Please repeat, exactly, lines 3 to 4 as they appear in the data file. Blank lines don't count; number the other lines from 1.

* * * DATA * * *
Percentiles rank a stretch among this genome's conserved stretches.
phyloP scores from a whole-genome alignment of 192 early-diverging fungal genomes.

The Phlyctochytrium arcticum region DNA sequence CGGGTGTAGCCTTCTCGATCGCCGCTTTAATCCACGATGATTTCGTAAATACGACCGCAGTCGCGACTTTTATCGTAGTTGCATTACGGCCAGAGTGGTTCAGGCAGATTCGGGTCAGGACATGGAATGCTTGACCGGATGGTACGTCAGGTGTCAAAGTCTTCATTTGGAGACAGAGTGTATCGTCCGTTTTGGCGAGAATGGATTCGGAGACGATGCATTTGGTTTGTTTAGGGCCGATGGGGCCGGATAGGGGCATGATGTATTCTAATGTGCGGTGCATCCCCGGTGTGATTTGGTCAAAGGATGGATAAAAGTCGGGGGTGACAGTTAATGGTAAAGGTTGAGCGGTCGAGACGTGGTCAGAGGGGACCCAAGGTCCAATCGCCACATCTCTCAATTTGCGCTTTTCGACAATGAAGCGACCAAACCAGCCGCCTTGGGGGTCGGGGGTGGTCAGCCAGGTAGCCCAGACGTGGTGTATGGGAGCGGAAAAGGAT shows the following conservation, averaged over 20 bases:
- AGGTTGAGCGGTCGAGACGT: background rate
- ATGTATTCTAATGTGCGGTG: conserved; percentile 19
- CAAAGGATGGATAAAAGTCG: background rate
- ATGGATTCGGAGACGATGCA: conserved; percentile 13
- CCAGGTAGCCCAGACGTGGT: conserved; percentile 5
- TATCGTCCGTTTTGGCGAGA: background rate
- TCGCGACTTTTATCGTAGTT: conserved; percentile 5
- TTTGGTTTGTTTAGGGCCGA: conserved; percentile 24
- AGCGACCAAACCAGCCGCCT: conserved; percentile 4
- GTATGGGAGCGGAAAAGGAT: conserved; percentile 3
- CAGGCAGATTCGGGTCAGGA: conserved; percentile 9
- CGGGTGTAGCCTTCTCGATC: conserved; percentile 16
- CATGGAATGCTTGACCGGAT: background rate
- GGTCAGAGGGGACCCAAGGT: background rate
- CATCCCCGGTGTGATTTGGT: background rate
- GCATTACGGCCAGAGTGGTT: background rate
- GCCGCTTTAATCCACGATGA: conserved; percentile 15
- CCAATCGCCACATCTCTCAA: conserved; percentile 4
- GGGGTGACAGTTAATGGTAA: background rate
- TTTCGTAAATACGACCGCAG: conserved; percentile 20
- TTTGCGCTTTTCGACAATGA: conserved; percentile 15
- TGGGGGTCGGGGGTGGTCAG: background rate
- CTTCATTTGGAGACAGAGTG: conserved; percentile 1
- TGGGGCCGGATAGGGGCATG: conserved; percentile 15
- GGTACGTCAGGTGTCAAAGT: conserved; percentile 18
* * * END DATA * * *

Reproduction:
The Phlyctochytrium arcticum region DNA sequence CGGGTGTAGCCTTCTCGATCGCCGCTTTAATCCACGATGATTTCGTAAATACGACCGCAGTCGCGACTTTTATCGTAGTTGCATTACGGCCAGAGTGGTTCAGGCAGATTCGGGTCAGGACATGGAATGCTTGACCGGATGGTACGTCAGGTGTCAAAGTCTTCATTTGGAGACAGAGTGTATCGTCCGTTTTGGCGAGAATGGATTCGGAGACGATGCATTTGGTTTGTTTAGGGCCGATGGGGCCGGATAGGGGCATGATGTATTCTAATGTGCGGTGCATCCCCGGTGTGATTTGGTCAAAGGATGGATAAAAGTCGGGGGTGACAGTTAATGGTAAAGGTTGAGCGGTCGAGACGTGGTCAGAGGGGACCCAAGGTCCAATCGCCACATCTCTCAATTTGCGCTTTTCGACAATGAAGCGACCAAACCAGCCGCCTTGGGGGTCGGGGGTGGTCAGCCAGGTAGCCCAGACGTGGTGTATGGGAGCGGAAAAGGAT shows the following conservation, averaged over 20 bases:
- AGGTTGAGCGGTCGAGACGT: background rate